To find used cars safely, head to New Jersey State Auto Auction. This lot has hundreds of Carfax-certified cars, trucks and vans, so you can rest assured you're getting a high-quality vehicle at a bargain of a price. It even has its own repair garage, called the Total Car Care Center, which is able to address any auto issues you may have without resorting to shady personalities on the Internet. 

Used Cars Offer Great Value For Smart Buyers

So you want a new car … now what? The first thing you may have to do is get a reality check, as the cost of a brand new model is pretty high. For some drivers, that's just one of the many reasons to find used cars instead. These pre-owned models provide great value, and in light of the most recent sales figures, they may be the best option as well. 

New cars grow pricier
According to a report from, the average transaction price for new cars purchased in October reached $30,382. That's the highest so far for 2014 and represents a slight uptick from September's expenses. However, the cost could be even higher. USA Today reported that TrueCar pegged the average transaction price for the month at $32,957. 

People still need loans to help pay for these expensive new cars. The source reported that the average length of a loan needed to purchase a new model was 67 months. That's the second-longest term in history, and while it could be good news for drivers who don't mind spending a little during their time as owners, it can make a big difference for those who care about the bottom line. 

Opportunities for savvy shoppers
The prices may be going up, but more people buying new cars means there may be greater numbers of used cars entering the market. As vehicles get traded in or discarded for newer models, savvy drivers are able to pick out real gems. 

It could even be easier to find a viable car because gas prices are dropping around the country. A report from AAA found that the average cost of a gallon of gas has recently dropped below $3. With these expenses dropping to their lowest point since December 2010, more people are turning to large SUVs and pickup trucks. They may have been considered gas guzzlers at one point, but in today's world they are almost as practical as smaller sedans.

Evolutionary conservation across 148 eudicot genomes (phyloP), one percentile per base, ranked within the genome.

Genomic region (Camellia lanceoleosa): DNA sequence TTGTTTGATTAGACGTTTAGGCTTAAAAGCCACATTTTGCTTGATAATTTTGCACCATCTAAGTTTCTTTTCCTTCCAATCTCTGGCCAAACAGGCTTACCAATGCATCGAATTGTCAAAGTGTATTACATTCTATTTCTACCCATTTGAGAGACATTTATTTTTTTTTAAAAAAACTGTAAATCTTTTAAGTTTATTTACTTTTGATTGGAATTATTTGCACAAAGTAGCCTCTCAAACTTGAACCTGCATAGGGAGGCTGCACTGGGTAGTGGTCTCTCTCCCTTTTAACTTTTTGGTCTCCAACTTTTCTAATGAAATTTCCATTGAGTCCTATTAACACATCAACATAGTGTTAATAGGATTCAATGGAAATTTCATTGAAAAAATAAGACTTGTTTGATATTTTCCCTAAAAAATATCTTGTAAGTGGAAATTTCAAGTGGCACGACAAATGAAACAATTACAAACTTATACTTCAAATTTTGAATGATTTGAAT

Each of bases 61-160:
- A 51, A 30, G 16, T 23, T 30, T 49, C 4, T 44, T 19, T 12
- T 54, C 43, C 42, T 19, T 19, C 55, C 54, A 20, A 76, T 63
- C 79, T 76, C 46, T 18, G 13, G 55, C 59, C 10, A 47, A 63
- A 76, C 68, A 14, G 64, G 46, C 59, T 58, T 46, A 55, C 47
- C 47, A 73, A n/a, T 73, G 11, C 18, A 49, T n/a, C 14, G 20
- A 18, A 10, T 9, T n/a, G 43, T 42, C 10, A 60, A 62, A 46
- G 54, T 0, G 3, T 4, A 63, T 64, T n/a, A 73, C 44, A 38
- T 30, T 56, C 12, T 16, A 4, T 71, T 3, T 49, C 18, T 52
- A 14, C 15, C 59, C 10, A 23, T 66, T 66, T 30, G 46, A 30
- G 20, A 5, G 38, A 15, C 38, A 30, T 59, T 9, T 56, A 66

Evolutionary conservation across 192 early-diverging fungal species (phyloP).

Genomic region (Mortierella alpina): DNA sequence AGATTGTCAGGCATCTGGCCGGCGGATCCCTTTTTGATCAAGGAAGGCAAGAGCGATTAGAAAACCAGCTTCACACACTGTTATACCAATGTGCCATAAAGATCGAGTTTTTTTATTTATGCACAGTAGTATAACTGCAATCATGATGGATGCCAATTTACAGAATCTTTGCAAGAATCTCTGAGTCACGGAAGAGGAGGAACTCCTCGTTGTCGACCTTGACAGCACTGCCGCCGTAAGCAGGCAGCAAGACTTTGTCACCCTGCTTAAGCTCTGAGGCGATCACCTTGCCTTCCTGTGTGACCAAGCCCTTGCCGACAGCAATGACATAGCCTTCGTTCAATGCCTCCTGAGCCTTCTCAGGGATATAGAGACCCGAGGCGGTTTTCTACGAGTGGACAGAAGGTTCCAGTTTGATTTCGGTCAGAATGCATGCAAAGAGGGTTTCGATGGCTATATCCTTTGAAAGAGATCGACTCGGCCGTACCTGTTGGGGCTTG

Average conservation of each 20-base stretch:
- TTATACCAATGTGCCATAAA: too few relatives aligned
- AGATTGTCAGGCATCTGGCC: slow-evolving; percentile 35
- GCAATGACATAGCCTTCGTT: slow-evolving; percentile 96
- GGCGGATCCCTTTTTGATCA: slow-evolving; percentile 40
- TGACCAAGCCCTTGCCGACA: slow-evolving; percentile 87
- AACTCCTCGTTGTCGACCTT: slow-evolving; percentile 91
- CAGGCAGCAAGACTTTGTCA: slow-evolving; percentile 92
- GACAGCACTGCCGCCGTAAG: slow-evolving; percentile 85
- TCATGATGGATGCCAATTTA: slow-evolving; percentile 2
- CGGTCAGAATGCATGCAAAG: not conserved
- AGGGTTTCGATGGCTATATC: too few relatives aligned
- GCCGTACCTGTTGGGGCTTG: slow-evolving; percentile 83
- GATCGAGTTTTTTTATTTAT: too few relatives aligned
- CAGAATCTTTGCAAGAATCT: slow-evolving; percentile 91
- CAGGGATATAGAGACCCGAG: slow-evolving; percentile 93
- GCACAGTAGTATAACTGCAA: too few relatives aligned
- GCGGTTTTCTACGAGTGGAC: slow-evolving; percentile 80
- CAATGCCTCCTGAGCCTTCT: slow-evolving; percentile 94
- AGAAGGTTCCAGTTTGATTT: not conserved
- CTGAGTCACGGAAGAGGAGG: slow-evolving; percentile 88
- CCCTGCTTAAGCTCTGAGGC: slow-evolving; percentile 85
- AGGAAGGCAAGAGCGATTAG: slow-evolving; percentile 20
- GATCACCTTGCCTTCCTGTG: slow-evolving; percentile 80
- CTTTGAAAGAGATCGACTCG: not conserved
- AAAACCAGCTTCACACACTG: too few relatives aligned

Are you convinced yet? Used cars can offer plenty of value for anyone – drivers just have to know where to look. Start your search at New Jersey State Auto Auction. Our lot has hundreds of Carfax-certified used cars, trucks and vans for sale, and you'll be able to find many models at prices that fit in your budget. 

4 Ways To Rebuild Credit After Bankruptcy

Have you filed for bankruptcy recently? If so, then you're one of the hundreds of thousands of Americans who find themselves in this precarious position each year. While bankruptcy can feel like the end of the world, it does provide a way to start over – provided you know the best methods of doing so. 

Here are a few ways you can work to rebuild your credit score. 

Monitor your credit score
It's going to take a while to get your credit score up to snuff, but you should be consistently checking in on it to ensure that it's moving in the right direction. This also allows you to ensure that there are no errors or inconsistencies on your report, which in turn guarantees there isn't a separate problem holding you back. 

Start fresh with new accounts
Part of the benefit of declaring bankruptcy is being able to start over with regard to your finances. Take advantage of this by saving up enough money to open new bank accounts. The Huffington Post also recommended applying for a secured credit card or retail card to start rebuilding credit. They key is to not use these cards to make extraneous buys – use them to get the basics and then make moves to prevent debt from growing.